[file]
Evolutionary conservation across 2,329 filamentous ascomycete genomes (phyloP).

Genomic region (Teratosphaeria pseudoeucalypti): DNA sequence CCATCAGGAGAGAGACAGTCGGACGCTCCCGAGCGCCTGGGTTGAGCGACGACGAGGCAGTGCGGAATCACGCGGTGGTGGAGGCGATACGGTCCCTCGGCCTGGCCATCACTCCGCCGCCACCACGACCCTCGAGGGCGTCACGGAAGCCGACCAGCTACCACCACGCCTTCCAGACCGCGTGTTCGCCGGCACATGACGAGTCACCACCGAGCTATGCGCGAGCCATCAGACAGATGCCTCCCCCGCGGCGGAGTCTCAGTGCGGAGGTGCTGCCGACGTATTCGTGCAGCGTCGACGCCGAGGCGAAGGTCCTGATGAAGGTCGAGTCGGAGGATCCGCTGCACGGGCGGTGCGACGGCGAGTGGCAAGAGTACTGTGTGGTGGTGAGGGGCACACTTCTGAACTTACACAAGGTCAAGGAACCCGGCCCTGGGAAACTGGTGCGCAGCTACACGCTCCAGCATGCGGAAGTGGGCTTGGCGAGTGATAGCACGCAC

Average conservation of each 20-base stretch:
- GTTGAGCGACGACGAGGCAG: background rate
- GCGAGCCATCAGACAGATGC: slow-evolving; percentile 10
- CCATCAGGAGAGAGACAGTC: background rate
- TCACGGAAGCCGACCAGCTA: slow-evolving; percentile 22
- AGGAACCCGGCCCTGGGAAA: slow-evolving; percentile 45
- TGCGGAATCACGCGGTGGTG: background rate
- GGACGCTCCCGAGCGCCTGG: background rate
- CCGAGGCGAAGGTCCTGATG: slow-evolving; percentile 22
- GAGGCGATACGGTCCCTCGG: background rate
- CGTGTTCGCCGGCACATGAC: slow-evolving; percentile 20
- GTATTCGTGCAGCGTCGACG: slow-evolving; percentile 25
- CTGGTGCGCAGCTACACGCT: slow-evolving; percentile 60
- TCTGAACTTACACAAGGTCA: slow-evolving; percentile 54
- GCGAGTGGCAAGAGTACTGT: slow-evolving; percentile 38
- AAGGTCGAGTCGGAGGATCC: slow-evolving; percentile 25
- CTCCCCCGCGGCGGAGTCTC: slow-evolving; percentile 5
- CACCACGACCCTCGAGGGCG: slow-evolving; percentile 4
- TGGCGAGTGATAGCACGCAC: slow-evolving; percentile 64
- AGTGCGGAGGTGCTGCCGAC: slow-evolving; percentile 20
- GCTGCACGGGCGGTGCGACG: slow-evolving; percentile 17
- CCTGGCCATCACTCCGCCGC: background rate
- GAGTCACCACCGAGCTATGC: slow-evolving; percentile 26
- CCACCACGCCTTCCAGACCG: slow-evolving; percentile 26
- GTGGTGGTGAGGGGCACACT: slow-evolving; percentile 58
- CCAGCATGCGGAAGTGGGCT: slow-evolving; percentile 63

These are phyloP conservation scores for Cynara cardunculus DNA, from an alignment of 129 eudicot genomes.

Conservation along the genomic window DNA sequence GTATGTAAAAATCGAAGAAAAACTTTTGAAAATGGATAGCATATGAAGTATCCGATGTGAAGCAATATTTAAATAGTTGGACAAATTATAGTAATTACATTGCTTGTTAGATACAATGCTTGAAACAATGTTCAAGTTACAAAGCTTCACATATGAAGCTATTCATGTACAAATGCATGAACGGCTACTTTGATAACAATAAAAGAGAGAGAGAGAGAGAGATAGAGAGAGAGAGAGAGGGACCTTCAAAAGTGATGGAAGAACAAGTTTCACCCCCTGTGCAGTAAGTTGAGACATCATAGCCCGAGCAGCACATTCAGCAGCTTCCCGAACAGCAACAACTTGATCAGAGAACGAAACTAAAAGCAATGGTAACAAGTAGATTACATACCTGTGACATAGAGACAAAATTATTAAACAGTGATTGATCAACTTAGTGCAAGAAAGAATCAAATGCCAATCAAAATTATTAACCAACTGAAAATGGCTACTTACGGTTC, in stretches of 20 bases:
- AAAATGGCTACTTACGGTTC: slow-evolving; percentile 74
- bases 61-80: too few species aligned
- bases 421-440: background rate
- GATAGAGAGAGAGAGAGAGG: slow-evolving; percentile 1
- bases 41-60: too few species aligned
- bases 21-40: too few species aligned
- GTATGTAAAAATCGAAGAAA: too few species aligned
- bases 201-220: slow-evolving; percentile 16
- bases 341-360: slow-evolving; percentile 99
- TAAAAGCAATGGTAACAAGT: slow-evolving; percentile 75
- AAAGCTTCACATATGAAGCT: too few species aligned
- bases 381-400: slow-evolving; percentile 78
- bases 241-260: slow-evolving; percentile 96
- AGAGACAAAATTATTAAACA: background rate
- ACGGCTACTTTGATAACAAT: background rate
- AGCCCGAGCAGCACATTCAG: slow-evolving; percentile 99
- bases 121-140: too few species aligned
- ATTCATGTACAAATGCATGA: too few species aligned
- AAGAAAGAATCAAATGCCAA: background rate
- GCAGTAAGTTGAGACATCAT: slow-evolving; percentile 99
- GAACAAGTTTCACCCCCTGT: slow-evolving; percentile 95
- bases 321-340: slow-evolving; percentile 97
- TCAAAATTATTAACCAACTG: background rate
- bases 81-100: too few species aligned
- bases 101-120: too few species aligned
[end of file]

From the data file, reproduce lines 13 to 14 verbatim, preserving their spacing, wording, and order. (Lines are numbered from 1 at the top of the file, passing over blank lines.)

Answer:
- CGTGTTCGCCGGCACATGAC: slow-evolving; percentile 20
- GTATTCGTGCAGCGTCGACG: slow-evolving; percentile 25